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Bioinformatics Tutorial I BLAST and Sequence Alignment
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  1. Bioinformatics Tutorial I BLAST and Sequence Alignment

  2. What is BLAST? • Online tool from National Center for the Biotechnology Information (NCBI) • “Google” for proteins and nucleotide sequences

  3. What can you use BLAST for? • Identify an unknown sequence • Characterize the gene/protein of interest • Function/activity (gene and protein) • Structure or shape (new protein) • Location or preferred location (protein) • Stability (gene/transcript or protein) • Origin of a gene or protein

  4. Sequence alignment approaches • Global alignment • Needleman and Wunsch, 1970 • Local alignment (used in BLAST) • Smith and Waterman, 1980

  5. Global alignment • One approach for searching a query sequence is to align the entire sequence against all sequences in a database • This approach is very slow and hence impractical

  6. BLAST • A much faster approach • Divides your search query into short sequences (“words”) and initially looks for exact matches. Once found, these words are then extended • i.e. Basic Local Alignment Search Tool • Altschul, S.F. et al. Basic local alignment search tool. J Mol Biol. 215(3):403-10(1990).

  7. BLAST algorithm • Query sequences are usually split into words • Each word is then searched in database • Word hits are extended in either direction to generate alignment with score greater than the threshold score

  8. BLAST “The central idea of the BLAST algorithm is to confine attention to segment pairs that contain a word pair of length w with a score of at least T” - Alschul et al, 1990

  9. How does BLAST work?

  10. Step 1: Get your sequence • NCBI, UCSC etc.. • Sequencing facility (unknown gene)

  11. Step 2: Choose BLAST program

  12. The different BLAST programs • blastn (nucleotide BLAST) • blastp (protein BLAST) • blastx (translated BLAST) • tblastn (translated BLAST) • tblastx (translated BLAST)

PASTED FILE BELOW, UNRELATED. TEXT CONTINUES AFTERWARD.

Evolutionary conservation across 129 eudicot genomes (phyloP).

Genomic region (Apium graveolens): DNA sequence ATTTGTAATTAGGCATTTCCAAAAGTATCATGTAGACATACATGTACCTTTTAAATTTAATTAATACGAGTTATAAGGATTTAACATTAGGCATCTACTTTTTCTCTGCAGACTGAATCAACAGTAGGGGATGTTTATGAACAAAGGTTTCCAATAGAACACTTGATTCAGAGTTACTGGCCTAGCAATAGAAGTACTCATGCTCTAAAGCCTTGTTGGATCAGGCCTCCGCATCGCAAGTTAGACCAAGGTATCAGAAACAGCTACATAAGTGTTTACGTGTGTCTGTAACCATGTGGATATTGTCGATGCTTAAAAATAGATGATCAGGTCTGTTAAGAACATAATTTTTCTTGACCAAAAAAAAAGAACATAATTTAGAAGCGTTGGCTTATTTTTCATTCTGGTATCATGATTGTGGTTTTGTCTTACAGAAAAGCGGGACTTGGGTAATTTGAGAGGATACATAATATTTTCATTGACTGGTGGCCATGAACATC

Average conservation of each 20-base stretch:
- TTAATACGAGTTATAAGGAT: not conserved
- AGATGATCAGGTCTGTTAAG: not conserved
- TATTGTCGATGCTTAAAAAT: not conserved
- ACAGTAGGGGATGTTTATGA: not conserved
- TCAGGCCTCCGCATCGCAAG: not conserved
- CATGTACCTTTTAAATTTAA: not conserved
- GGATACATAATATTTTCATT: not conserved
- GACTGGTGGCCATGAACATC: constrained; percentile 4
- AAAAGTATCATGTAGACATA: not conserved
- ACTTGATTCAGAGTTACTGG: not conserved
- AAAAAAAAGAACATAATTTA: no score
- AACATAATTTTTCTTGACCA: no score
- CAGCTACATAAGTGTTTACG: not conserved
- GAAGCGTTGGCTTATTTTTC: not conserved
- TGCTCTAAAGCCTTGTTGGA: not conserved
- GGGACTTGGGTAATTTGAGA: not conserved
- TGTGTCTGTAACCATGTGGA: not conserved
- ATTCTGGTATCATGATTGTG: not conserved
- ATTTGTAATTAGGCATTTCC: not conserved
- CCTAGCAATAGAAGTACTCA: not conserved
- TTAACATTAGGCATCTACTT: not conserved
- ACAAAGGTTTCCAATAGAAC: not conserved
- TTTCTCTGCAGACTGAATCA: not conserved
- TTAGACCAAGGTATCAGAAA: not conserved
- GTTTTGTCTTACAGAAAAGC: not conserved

13. Simplified visualization

  14. Why translate in 6 reading frames? • DNA sequence can code for six different proteins 5’ CAT CAA 5’ ATC AAC 5’ TCA ACT 5’ CATCAACTACAACTCCAAAGACACCCTTACACATCAACAAACCTACCCAC 3’ 3’ GTAGTTGATGTTGAGGTTTCTGTGGGAATGTGTAGTTGTTTGGATGGGTG 5’ 5’ GTG GGT 5’ TGG GTA 5’ GGG TAG

  15. Step 3: Search parameters

  16. Step 4: Search results

  17. Important: Tabular output

  18. Score • Sequence similarity score is calculated based on the pair-wise alignment quality • Alignment score is the sum of scores for each position

  19. Score • Nucleotides • +1 score for each match • -2 score for each mismatch • Peptides • Each amino acid substitution is given a score

  20. Example David Fristrom, Introduction to BLAST AACGTTTCCAGTCCAAATAGCTAGGC ===--=== =-===-==-====== AACCGTTCTACAATTACCTAGGC Hits(+1): 18 Misses (-2): 5 Gaps (existence -2, extension -1): 1 Length: 3 Score = 18 * 1 + 5 * (-2) – 2 – 2 = 6

  21. E-value • E-value – expectation value; the number of different alignments which would yield a similar or better score if searched though the database by chance alone. • Low E-value – sequences may be homologous • Statistical significance depends on.. • Length of the query sequence • Size of the sequence database

  22. Graphical output

  23. Taxonomy Results

  24. Graphical output

  25. References • Figures and text adapted from the following sources: • David Fristrom, Introduction to BLAST • Jonathan Pevsner, BLAST: Basic local alignment search tool • Joanne Fox, BLAST: Finding function by sequence similarity